Product Pathways - Cell Cycle / Checkpoint
TTK Antibody #3255
|W IP IF-IC||H (Mk)||Endogenous||95||Rabbit|
Reactivity Key: H=Human Mk=Monkey
Species cross-reactivity is determined by western blot. Species enclosed in parentheses are predicted to react based on 100% sequence homology.
Specificity / Sensitivity
TTK Antibody detects endogenous levels of total TTK protein. TTK, also known as PYT (Phosphotyrosine Picked Threonine Kinase), is the human homolog of MSP1 (Monopolar Spindle 1) in budding yeast and murine ESK (Embryonal Carcinoma STY Kinase).
Source / Purification
Polyclonal antibodies are produced by immunizing animals with a synthetic peptide corresponding to residues surrounding Glu137 of human TTK. Antibodies were purified by affinity chromatography.
Western blot analysis of recombinant GST-TTK (#7655) and extracts from OVCAR8 and K562 cell lines using TTK Antibody.
TTK (Mps1, PYT) is a cell cycle regulated dual specificity kinase present in rapidly proliferating tissues and cell lines (1-3). TTK localizes to kinetochores and centromeres and is an essential component of the mitotic spindle checkpoint as well as centrosome duplication (4-6). The mitotic checkpoint inhibits entry into anaphase until all chromosomes are attached to the spindle; inhibition of this process leads to genomic instability and tumorigenesis. Phosphorylation of the BLM helicase at Ser144 by TTK maintains chromosome stability during mitosis (7). Small molecule inhibitors of TTK can block the spindle checkpoint response, thereby making TTK a potential therapeutic target (8,9).TTK also participates in the DNA damage response by directly phosphorylating and activating the cell cycle checkpoint kinase Chk2 at Thr68. Two targets phosphorylated by Chk2 are the cell cycle phosphatase cdc25 and the transcription factor p53. Inactivation of cdc25 phosphatase results in the accumulation of inactive cyclin B and cell cycle arrest following DNA damage. Phosphorylation of p53 by active Chk2 stabilizes the transcription factor and promotes cell cycle arrest and apoptosis in response to DNA damage (10).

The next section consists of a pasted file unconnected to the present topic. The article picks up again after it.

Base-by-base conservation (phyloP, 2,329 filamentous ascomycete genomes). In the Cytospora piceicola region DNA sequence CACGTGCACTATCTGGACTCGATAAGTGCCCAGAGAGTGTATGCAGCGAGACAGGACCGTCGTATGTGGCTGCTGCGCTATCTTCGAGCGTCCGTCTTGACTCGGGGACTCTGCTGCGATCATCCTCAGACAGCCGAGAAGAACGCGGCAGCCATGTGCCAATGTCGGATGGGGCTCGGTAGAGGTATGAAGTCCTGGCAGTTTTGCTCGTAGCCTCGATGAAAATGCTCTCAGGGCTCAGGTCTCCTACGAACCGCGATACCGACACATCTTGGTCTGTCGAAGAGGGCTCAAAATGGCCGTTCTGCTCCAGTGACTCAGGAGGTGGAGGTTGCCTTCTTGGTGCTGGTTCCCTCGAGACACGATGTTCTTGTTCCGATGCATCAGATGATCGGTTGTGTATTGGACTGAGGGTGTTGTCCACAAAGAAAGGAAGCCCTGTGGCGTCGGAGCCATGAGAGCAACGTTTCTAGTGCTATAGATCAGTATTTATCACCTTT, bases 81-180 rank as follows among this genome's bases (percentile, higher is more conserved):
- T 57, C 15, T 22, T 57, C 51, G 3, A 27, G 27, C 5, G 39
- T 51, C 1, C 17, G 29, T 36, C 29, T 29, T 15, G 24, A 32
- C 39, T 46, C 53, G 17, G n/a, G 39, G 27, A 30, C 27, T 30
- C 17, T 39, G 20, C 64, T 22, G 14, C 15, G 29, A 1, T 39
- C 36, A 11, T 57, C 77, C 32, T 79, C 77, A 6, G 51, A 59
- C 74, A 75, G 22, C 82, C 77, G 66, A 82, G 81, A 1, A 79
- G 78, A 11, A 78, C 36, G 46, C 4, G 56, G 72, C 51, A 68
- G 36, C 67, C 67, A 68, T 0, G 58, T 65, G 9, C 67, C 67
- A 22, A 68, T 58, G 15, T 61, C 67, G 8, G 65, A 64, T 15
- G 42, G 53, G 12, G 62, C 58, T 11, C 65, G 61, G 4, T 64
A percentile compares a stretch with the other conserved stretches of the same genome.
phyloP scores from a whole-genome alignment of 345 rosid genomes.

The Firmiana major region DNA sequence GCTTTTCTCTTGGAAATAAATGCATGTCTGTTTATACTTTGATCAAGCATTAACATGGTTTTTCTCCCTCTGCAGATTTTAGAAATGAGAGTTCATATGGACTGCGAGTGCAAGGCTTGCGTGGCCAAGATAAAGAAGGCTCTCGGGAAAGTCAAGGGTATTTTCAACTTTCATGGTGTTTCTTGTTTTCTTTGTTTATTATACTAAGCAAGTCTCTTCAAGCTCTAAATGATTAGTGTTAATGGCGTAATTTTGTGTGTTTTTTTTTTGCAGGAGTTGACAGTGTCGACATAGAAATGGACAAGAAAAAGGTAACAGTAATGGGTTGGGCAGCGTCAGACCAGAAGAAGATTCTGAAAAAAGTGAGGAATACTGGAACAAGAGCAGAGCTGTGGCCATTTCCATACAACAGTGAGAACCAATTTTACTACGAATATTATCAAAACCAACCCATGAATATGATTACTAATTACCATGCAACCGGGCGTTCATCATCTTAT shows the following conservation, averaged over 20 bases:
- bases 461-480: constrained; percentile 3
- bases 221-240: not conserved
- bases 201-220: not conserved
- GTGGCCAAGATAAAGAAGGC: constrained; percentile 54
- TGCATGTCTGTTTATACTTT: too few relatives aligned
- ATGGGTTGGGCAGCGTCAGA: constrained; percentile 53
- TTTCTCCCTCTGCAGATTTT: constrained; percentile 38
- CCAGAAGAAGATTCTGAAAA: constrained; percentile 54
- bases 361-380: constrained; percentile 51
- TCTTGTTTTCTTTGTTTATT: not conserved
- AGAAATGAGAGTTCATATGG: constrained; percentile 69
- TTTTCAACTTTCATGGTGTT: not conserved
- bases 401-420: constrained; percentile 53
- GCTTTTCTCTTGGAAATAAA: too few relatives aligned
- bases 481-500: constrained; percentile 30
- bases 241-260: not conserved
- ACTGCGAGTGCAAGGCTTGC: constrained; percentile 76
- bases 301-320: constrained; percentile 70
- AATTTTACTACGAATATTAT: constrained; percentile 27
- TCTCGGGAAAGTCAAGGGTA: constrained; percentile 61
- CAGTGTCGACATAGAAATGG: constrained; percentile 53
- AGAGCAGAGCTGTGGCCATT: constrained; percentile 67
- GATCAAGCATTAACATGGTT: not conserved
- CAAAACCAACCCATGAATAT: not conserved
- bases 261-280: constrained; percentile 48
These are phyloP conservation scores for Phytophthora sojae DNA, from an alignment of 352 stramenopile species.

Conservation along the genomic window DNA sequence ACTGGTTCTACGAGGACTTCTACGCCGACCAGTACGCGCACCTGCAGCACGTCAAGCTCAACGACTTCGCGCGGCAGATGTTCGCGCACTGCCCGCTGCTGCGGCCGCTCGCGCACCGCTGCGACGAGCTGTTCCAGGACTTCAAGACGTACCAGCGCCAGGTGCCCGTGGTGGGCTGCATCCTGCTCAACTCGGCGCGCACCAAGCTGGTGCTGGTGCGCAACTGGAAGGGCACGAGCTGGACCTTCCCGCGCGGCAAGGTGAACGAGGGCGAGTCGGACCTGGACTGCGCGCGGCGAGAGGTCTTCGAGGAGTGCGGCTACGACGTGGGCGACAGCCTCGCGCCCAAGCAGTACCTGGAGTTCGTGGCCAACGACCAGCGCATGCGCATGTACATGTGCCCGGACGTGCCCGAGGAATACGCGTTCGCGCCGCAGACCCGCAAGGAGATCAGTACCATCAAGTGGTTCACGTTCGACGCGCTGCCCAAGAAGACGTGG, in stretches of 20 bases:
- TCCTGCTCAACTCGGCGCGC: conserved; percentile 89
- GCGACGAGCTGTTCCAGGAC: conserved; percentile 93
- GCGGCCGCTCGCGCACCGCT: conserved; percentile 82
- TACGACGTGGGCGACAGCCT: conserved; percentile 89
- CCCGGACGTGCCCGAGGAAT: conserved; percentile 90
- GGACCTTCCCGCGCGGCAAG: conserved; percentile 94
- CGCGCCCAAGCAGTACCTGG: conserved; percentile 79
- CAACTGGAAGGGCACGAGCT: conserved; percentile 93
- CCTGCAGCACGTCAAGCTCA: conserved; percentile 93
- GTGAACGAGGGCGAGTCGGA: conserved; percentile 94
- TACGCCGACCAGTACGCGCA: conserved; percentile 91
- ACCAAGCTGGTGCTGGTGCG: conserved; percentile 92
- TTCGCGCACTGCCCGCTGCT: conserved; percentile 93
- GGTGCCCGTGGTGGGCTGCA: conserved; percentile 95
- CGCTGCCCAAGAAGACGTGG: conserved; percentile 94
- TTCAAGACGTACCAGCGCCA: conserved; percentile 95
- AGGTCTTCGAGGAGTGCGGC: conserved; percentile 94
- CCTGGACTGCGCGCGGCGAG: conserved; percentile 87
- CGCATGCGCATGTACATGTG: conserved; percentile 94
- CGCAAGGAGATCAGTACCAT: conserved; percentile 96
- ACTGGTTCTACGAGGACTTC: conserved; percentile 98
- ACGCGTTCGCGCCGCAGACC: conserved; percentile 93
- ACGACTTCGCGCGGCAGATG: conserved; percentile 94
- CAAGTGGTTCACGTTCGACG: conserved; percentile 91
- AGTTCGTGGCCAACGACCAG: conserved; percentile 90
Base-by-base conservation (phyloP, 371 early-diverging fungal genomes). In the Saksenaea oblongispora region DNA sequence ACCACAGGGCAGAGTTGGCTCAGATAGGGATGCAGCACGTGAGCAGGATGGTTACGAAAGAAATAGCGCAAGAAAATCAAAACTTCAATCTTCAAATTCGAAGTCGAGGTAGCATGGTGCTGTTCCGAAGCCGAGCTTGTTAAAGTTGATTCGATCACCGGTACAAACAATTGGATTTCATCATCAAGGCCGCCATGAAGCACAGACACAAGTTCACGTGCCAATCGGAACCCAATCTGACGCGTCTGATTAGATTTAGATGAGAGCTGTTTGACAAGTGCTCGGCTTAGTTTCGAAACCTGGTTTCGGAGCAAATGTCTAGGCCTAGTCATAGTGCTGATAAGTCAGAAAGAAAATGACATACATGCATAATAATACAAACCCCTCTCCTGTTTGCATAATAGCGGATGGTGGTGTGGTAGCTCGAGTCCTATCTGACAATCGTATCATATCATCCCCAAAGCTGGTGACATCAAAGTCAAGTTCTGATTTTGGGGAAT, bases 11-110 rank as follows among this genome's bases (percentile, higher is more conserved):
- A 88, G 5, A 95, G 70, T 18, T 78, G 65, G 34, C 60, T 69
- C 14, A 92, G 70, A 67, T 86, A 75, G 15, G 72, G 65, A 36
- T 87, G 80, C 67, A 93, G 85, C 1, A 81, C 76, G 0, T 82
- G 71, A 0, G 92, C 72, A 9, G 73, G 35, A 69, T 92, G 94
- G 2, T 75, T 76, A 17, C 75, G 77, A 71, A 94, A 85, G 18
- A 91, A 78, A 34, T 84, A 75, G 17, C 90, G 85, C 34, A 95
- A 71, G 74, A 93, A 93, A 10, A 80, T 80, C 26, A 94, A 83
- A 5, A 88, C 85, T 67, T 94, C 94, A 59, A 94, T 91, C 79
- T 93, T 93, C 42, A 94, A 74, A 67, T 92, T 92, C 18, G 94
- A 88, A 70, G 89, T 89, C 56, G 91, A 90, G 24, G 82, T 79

- Mills, G.B. et al. (1992) J. Biol. Chem. 267, 16000-16006.
- Stucke, V.M. et al. (2002) EMBO J. 21, 1723-1732.
- Lindberg, R.A. et al. (1993) Oncogene 8, 351-359.
- Fisk, H.A. et al. (2003) Proc. Natl. Acad. Sci. USA 100, 14875-14880.
- Dou, Z. et al. (2003) Cell Res. 13, 443-449.
- Abrieu, A. et al. (2001) Cell 106, 83-93.
- Leng, M. et al. (2006) Proc. Natl. Acad. Sci. USA 103, 11485-11490.
- Schmidt, M. et al. (2005) EMBO Rep. 6, 866-872.
- Dorer, R.K. et al. (2005) Curr. Biol. 15, 1070-1076.
- Wei, J.H. et al. (2005) J. Biol. Chem. 280, 7748-7757.
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For Research Use Only. Not For Use In Diagnostic Procedures.